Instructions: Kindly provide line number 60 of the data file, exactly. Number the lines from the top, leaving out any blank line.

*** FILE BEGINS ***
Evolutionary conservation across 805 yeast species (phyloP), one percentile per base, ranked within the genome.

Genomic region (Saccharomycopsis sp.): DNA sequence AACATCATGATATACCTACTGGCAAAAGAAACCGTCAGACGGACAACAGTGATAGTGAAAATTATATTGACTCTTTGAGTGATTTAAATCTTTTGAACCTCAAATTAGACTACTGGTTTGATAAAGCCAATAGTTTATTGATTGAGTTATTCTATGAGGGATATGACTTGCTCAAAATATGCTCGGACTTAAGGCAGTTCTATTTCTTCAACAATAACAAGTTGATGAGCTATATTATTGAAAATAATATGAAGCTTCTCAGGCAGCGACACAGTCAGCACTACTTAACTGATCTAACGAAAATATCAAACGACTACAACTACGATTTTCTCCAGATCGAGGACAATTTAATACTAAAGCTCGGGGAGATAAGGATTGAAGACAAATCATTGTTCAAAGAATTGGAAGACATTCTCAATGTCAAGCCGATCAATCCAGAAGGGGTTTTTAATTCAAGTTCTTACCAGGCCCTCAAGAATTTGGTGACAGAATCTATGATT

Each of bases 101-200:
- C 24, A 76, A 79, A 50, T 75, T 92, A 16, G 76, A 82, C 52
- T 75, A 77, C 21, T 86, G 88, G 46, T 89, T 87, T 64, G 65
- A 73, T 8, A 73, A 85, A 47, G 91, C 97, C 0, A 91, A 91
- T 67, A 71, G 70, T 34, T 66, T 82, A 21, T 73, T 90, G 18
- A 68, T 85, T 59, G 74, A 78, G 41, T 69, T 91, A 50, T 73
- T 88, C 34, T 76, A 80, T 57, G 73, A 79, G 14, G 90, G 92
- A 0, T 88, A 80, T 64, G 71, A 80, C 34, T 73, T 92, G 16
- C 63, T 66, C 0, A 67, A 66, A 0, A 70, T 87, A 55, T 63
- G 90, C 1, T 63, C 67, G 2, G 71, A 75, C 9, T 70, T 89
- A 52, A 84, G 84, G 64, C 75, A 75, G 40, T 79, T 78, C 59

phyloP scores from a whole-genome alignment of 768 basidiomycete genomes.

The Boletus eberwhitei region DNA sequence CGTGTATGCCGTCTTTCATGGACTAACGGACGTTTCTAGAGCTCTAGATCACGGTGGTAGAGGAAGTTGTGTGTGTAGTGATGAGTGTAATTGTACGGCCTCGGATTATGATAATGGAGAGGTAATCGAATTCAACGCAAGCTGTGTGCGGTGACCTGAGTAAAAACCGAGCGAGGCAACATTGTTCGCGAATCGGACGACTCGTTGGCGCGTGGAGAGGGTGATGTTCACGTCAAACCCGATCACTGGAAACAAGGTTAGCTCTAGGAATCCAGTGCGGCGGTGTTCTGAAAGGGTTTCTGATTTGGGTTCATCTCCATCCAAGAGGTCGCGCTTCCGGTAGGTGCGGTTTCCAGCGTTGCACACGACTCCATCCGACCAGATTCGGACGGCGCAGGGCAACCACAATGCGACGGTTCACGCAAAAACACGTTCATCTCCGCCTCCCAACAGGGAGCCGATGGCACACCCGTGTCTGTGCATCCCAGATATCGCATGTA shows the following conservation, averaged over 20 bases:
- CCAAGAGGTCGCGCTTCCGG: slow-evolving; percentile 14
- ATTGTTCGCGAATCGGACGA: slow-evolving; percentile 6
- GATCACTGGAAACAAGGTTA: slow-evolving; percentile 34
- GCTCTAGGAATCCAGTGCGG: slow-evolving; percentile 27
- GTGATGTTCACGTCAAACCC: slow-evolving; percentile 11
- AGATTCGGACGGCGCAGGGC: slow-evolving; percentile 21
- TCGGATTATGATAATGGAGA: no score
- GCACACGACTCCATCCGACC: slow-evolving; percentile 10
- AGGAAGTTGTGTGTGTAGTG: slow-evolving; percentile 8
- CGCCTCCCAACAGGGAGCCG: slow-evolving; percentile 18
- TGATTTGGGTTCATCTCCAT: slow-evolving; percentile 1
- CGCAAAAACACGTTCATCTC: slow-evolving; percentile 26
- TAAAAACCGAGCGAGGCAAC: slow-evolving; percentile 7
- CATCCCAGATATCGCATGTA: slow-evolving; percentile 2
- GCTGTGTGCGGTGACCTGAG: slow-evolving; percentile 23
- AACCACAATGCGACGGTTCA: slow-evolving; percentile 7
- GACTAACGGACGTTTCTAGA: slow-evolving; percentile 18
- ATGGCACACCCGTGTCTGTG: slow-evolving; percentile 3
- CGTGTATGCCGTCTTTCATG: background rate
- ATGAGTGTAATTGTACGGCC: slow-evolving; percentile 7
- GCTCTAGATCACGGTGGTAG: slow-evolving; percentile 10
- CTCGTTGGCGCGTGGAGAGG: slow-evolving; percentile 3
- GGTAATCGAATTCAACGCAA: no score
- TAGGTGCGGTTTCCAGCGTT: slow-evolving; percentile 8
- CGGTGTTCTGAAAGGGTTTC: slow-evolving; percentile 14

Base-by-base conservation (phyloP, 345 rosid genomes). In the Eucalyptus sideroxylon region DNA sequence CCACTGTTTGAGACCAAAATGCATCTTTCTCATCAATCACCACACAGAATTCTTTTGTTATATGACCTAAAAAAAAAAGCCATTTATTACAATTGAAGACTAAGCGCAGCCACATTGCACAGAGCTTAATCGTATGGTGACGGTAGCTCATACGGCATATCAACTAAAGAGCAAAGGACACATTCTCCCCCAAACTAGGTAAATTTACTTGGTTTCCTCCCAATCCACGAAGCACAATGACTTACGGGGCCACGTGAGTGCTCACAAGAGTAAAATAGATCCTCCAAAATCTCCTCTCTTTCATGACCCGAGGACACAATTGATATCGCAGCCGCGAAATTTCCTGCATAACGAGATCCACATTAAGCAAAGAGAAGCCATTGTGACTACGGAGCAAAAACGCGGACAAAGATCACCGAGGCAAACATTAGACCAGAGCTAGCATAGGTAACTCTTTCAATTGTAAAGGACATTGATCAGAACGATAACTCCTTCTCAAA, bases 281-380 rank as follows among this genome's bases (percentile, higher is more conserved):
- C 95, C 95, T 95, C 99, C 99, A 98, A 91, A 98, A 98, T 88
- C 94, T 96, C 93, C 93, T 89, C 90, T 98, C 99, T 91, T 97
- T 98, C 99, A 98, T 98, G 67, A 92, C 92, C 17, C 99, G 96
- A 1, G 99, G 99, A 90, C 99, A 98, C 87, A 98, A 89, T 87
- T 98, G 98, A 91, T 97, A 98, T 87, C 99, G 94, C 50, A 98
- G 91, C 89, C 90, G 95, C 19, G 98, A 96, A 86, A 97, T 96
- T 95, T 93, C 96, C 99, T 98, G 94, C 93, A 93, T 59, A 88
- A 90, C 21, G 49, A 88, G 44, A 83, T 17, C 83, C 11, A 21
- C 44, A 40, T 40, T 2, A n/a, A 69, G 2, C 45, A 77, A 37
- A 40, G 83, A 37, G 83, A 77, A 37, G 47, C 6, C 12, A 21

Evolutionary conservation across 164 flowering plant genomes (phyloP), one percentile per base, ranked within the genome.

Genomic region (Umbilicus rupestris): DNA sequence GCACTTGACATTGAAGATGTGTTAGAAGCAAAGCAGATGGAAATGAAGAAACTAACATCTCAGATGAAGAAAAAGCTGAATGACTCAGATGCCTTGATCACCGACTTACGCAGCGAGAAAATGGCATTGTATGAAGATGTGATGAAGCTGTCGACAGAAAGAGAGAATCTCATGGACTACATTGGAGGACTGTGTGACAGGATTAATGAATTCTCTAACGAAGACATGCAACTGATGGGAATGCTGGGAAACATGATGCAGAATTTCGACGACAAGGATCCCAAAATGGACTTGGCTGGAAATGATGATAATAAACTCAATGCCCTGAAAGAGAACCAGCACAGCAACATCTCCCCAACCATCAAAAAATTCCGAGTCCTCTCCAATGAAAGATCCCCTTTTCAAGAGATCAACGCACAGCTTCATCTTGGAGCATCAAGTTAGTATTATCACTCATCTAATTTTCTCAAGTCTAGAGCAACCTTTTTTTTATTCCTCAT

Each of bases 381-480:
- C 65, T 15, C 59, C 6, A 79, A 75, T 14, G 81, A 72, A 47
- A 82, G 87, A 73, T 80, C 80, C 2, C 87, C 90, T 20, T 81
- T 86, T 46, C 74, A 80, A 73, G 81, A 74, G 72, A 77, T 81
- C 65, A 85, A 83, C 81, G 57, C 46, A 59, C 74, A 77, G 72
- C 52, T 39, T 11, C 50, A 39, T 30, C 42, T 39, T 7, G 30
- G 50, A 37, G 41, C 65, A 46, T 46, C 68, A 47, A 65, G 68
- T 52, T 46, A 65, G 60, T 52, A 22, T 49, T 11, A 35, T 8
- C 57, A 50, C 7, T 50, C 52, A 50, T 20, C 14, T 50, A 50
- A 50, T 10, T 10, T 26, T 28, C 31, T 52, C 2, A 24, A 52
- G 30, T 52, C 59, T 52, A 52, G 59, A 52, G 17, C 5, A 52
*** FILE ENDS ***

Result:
- G 50, A 37, G 41, C 65, A 46, T 46, C 68, A 47, A 65, G 68